Believing that editors are rude is much like believing that people are rude — most are not, but a very few are.
But really this is about all sorts of editorly behaviour which is taken to be rude by writers new to the game of writing.
Being ignored by editors is widely perceived to be peak rude, of course.
Not acknowledging a pitch, not rejecting an article, not accepting an idea. Rudeness like no other, right?
Not responding, full stop. RUDE.
It’s not rude. I’ve said it before, but will repeat: editors are busy, and are under no obligation to respond to your offer of services, in much the same way that you are under no obligation to respond to marketing mail.
If you’re thinking ‘manners cost nothing’ then you’re wrong.
In this case, they cost the editor time to do her job; they cost him time to spend with his family. Some editors get hundreds of emails a day. Not all will be articles or article ideas, granted, but still if they replied to every one, they’d have little time to edit.
Or to have a life.
When might they actually be rude to you?
The odds begin to increase if you commit any of the following misdemeanours:
1/ Getting their name / publication wrong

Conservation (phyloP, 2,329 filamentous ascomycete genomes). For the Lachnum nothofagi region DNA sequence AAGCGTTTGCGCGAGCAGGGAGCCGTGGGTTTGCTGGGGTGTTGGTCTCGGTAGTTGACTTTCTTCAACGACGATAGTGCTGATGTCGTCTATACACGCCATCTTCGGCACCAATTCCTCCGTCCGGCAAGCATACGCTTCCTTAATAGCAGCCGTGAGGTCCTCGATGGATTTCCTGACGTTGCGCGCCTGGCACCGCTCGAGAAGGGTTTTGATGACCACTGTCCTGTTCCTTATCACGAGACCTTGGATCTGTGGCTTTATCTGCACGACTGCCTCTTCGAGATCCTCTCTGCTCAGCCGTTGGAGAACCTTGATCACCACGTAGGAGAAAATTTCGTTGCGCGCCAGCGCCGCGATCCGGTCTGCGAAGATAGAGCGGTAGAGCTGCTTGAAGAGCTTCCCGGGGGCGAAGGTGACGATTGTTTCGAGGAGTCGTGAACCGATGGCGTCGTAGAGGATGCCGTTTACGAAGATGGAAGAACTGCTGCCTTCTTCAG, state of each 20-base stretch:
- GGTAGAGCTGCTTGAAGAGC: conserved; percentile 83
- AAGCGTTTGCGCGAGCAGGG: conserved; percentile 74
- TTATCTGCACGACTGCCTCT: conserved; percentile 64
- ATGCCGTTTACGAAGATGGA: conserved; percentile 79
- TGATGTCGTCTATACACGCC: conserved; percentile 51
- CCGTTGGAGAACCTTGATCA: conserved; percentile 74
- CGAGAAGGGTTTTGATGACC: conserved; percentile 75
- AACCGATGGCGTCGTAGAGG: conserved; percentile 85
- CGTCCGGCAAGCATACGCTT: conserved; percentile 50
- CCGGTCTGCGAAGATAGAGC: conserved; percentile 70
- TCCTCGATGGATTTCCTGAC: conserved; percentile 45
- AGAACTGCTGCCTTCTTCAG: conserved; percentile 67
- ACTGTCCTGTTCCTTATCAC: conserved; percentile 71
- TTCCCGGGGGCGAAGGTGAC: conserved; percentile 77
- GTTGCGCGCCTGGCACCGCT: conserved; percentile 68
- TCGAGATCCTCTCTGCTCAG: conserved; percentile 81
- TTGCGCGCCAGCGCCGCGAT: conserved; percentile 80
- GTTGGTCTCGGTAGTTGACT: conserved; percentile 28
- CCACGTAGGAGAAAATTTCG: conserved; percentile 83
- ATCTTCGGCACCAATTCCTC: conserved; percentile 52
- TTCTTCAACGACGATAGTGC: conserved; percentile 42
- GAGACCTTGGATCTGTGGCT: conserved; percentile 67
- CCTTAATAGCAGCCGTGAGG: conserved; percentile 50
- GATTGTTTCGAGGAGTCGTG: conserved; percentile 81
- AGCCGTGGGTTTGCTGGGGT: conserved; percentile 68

2/ ‘Hi there’ / ‘Dear Editor’
3/ Demonstrating beyond doubt to never having read the publication.
4/ Making demands (‘my rates are £x per 1,000 and non-negotiable’ / ‘please respond within 48 hours’)
Do several and on a bad day I might give you short shrift, as well — and I’m an absolute delight.
While giving writing advice to a friend recently, I was reminded of an editor for whom I used to work and from whom I learned a lot, who would fire me brisk emails that appeared to spare no thought for my feelings.
“Intro boring — rewrite”. That was one of them, in response to a submission.
(The intro was boring. I did rewrite. Pretty quickly too.)
I met that editor for coffee on a number of occasions, and she was never rude. She now writes about a controversial subject, is a prominent figure in that area, and is subjected to a lot of rudeness online, but I’ve never once seen her return in kind.
Editing is a job. Publishing is a business. Admittedly, there are harder jobs and tougher businesses. And I’m not going to tell you to toughen up, because how you wish to be as a person is entirely up to you, and how you wish to react to some of the situations described here is, again, entirely your call.
But editors are trying to do their often stressful jobs in an often stressful business.
Consider keeping that in mind, as you travel the writing road ahead.
And expect to be regularly — unrudely — ignored.
Found this mistake useful? There are lots more on dealing with editors in the second of my ‘Mistakes Writers Make’ guides — 50 More Mistakes Beginner Writers Make — available via Amazon worldwide.